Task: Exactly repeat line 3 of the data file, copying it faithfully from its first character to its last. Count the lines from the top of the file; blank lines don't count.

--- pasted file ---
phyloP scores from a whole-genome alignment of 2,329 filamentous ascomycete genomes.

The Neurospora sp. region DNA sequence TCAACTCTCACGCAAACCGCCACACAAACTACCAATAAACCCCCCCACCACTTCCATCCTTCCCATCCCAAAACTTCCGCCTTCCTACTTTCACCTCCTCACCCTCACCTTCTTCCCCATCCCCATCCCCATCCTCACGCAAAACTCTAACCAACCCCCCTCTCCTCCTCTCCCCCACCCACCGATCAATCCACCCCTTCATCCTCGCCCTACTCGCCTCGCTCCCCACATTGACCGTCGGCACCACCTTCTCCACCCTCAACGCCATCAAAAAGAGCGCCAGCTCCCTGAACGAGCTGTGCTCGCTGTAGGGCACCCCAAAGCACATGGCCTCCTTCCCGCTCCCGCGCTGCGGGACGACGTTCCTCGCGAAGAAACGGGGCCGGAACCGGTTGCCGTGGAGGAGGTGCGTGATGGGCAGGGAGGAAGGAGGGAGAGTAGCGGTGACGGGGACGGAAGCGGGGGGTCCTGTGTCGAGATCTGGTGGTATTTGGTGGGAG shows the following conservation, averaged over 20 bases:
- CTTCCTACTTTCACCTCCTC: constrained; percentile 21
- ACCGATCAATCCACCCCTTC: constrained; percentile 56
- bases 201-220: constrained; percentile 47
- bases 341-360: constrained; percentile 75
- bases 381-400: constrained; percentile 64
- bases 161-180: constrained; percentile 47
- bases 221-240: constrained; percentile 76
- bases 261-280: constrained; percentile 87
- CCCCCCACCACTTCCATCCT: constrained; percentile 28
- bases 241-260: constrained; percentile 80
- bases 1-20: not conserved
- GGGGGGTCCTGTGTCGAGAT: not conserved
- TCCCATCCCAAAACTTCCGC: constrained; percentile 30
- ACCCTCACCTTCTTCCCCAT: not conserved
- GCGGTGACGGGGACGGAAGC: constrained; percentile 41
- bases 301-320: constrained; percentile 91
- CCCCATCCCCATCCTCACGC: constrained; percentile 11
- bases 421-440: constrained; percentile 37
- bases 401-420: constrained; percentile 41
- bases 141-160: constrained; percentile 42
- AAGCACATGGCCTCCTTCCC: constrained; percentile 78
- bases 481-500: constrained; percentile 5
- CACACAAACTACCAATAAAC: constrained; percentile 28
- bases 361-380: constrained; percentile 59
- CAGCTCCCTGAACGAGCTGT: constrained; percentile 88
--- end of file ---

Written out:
- CTTCCTACTTTCACCTCCTC: constrained; percentile 21